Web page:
Title: Tricks with a Plastic Wonder
Author: Lorraine Healy
Genre: Photography
Price: $6.25 on Kindle at Amazon
An in-depth exploration of the Holga plastic camera, this comprehensive guide by long-time analog photographer Lorraine Healy cuts down on anyone's learning curve on mastering the secrets of "toy" camera photography. For the digital photographer wanting to discover the magic of film as well as for "plastic wonder" fanatics looking for detailed techniques to produce experimental, wacky or ethereal masterpieces.


Lorraine Healy is an award-winning Argentinean poet who has been published extensively. Nominated for a Pushcart in 2004, she has a M.F.A from the New England College and a post-MFA from Antioch University Los Angeles. She is the first poet to have received a green card solely on the merits of her work. The 2009 winner of the Patricia Libby First Book Award, her book "The Habit of Buenos Aires" was published by Tebot Bach in 2010. Her new collection, "Mostly Luck", is forthcoming from Tebot Bach in 2014. "Abraham's Voices," her newest chapbook has just been published by WorldEnoughWriters.

As a photographer, she has been shooting plastic cameras, primarily the traditional Holgas S and N, since 2002. She describes these cheap, idiosyncratic cameras as the perfect vehicle for her way of seeing the world. Lorraine was the winner of the Street Photography 1st Prize of the Holgapalooza 2009 contest, and has been featured in the Krappy Kamera, Holga Out of the Box, Plastic Fantastic, Somerville Toy Show, and Toyed With Plastic contests and shows.

She has long made her home in an island on Puget Sound, Washington.
© Lorraine Healy

My Thoughts 

If you are reading this, you probably love the Holga.  Maybe you've used one for years, like myself, or maybe you just bought one and you are trying to educate yourself as best you can on the subject! Education is definitely worth the investment, as it can spare you wasted rolls of film which are getting expensive to develop these days!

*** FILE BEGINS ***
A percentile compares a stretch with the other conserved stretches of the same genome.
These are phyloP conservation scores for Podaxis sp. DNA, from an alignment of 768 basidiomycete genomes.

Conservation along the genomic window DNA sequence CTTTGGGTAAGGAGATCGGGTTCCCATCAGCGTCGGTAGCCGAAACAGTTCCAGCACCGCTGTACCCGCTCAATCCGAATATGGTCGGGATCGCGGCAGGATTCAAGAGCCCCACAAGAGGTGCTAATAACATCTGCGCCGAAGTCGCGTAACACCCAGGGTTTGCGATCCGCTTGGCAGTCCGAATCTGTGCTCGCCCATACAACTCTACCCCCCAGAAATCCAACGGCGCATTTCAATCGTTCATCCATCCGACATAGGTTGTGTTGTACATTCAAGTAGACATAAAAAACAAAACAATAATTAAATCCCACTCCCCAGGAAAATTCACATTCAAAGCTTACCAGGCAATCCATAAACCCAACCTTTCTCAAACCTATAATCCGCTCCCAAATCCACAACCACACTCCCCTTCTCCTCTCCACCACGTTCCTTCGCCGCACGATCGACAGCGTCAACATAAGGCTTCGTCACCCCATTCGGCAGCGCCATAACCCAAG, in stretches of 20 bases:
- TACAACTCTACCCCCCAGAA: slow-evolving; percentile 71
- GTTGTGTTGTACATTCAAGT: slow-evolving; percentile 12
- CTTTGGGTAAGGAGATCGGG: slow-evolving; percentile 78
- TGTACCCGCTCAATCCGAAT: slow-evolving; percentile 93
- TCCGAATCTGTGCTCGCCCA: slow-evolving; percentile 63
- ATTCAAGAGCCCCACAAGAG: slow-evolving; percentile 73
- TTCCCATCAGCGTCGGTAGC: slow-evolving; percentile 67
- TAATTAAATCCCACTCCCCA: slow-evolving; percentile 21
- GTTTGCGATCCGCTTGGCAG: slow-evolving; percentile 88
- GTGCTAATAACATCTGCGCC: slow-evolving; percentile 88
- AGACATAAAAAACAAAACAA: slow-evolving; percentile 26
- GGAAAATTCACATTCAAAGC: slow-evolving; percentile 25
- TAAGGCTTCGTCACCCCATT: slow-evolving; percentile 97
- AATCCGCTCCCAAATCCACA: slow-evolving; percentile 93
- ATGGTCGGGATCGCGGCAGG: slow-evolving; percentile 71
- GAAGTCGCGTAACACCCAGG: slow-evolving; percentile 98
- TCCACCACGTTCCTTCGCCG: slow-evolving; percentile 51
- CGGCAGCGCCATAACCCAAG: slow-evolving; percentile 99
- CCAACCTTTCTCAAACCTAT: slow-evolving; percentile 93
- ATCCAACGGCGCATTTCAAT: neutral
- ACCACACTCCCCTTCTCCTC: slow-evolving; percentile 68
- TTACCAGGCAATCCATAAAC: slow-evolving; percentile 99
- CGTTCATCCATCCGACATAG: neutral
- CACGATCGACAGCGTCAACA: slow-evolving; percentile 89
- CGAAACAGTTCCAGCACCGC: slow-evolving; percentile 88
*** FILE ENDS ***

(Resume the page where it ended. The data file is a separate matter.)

I recently had the opportunity to read Tricks with a Plastic Wonder and I found it to be a very good summation of the Holga camera, from deciding which model to use, what film to use, and how all of the various tricks, techniques and accessories affect your final image.

© Lorraine Healy

Even though I've been using the Holga for over 10 years, there are still some techniques I have not yet tried.  I really enjoyed reading the sections on the various ways to make panoramas, and also the tricks that can be used in post developing to maximize your images.

Lorraine uses many comparison images to show examples of how one scene will look when using various lenses and filters.  There are also examples of other artists work to further enhance the lessons!  I feel like these sections are great for someone who is just starting out and may not be able to buy all of the lenses or accessories all at once.  This helps you decide what look you are going for and what you want to experiment with first.

© Lorraine Healy

The bibliography and resources section at the end of the book is very thorough and provides you with lots of extra reading and links to look at.

If this all sounds like something you are interested in then go check out Lorraine's book and let me know what you think in the comments section.  Holga-On!

© Lorraine Healy

"I love everything about it: the square format, the heavy vignetting, the lack of pristine focus, and its general lack of perfection.  Its sheer imperfection opens doors to be free and play."

© Lorraine Healy

© Lorraine Healy